City had the first penalty claim of the afternoon, 22 minutes in. Grant Holt, away from goal, got in a tangle with Forest right-back Luke Chambers.

Contact? Yes, and a hushed City Ground to acknowledge the danger. But City's appeals directed at referee Scott Mathieson were waved away, and that was that.

Forest were huffing and puffing a little, but City's swift counters were keeping a side that performed so well last season on the back foot - until the picture threatened to turn in five controversial minutes.

On the half hour Leon Barnett, making his debut after joining on loan from West Brom, had been a picture of assured defending until he took too long over a clearance.

Blackstock tapped the ball away from under his feet, leaving the striker's leg as the only object to make contact with the City centre-half's boot.

The lack of a whistle left several Forest players - some of which, by now, were surrounding Mathieson - and the City Ground stunned. That may also explain why, five minutes later and after a rare bout of indecision from the City defence, Paul Anderson's swan dive towards the leg of Russell Martin gave Mathieson a dubious chance to make amends.

It also left the Norwich fans behind the goal with their own stint of feeling aggrieved.

Unlike against Swansea, there were no heroics from John Ruddy. Blackstock's spot kick was in the only place he couldn't reach as the City 'keeper picked the right way. Forest had their lead and the City ground perked up, but the pattern of the game didn't change - and the Canaries took only seven minutes to restore parity.

Andrew Surman, in his best display of the season, swung in a free-kick and Chris Martin's second bite at the cherry fell to Andrew Crofts, who somehow flicked the ball under pressure over Camp's outstretched hand and into the net. A brilliantly improvised finished from a player settling very well into City life.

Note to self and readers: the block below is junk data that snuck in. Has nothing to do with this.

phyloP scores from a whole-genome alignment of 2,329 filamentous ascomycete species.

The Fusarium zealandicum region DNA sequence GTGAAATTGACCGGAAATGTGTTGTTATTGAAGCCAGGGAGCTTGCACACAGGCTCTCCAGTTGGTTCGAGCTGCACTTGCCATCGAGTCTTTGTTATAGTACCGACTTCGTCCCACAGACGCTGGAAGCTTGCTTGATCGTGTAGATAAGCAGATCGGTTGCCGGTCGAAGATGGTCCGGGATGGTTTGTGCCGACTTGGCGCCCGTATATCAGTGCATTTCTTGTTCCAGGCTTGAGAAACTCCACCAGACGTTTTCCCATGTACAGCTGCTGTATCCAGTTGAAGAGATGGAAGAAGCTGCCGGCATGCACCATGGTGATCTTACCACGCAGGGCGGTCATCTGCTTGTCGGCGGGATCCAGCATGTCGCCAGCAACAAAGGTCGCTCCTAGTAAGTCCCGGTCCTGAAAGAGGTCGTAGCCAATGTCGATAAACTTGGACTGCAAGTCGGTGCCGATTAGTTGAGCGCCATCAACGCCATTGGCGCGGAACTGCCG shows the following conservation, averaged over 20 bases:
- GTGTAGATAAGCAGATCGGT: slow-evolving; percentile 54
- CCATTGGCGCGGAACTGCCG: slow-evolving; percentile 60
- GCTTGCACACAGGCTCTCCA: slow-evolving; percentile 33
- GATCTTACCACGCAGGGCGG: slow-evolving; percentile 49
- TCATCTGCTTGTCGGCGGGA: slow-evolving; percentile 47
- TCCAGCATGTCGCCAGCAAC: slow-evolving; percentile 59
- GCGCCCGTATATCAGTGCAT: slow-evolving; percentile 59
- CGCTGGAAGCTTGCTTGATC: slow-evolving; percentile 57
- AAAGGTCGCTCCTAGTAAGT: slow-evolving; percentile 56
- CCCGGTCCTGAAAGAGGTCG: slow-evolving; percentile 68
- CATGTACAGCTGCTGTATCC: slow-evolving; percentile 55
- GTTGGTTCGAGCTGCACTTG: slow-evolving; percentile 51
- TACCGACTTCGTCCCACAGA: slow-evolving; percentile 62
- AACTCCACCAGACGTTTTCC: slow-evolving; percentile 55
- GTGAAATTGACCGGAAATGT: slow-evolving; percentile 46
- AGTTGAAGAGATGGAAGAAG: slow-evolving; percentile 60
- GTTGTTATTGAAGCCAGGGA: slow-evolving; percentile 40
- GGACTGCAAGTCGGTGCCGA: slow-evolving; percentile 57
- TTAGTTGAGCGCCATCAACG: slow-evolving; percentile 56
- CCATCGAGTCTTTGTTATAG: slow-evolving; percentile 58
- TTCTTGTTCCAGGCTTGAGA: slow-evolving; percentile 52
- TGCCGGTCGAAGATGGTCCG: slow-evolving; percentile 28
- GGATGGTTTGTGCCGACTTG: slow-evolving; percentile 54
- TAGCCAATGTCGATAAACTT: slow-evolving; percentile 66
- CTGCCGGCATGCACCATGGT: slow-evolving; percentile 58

Centre-back Kevin Wilson had a nibble at Holt as the second half arrived - arguably another good shout for City to grab a penalty of their own - while a combination of Ward and Barnett closed the door as Anderson pulled the trigger.

That was the winger's last action of the day, a knee injury resulting from the collision, which could see him out for some time.

City continued to look the more purposeful, with Holt getting the perfect chance to get one over his old side. Surman's classy ball was sublimely weighted, but Camp advanced well to get his legs in the way of Holt's driven shot.

For the first time this season, no late goal for City to enjoy. In fact, the boot could have been on the other foot as Earnshaw rattled the post from an impossible angle, having earlier volleyed a sweet one from range narrowly wide.

But in the end, City's travelling fans - a brilliantly vocal 2,532 - could greet the final whistle with pride in a heartening performance.

How Forest progress this season will add context to this weekend's result and City's performance; they were also slow starters last season. But the fact remains if City produce these performances regularly over the coming months, aiming for a season of consolidation would be selling Lambert's side a little short.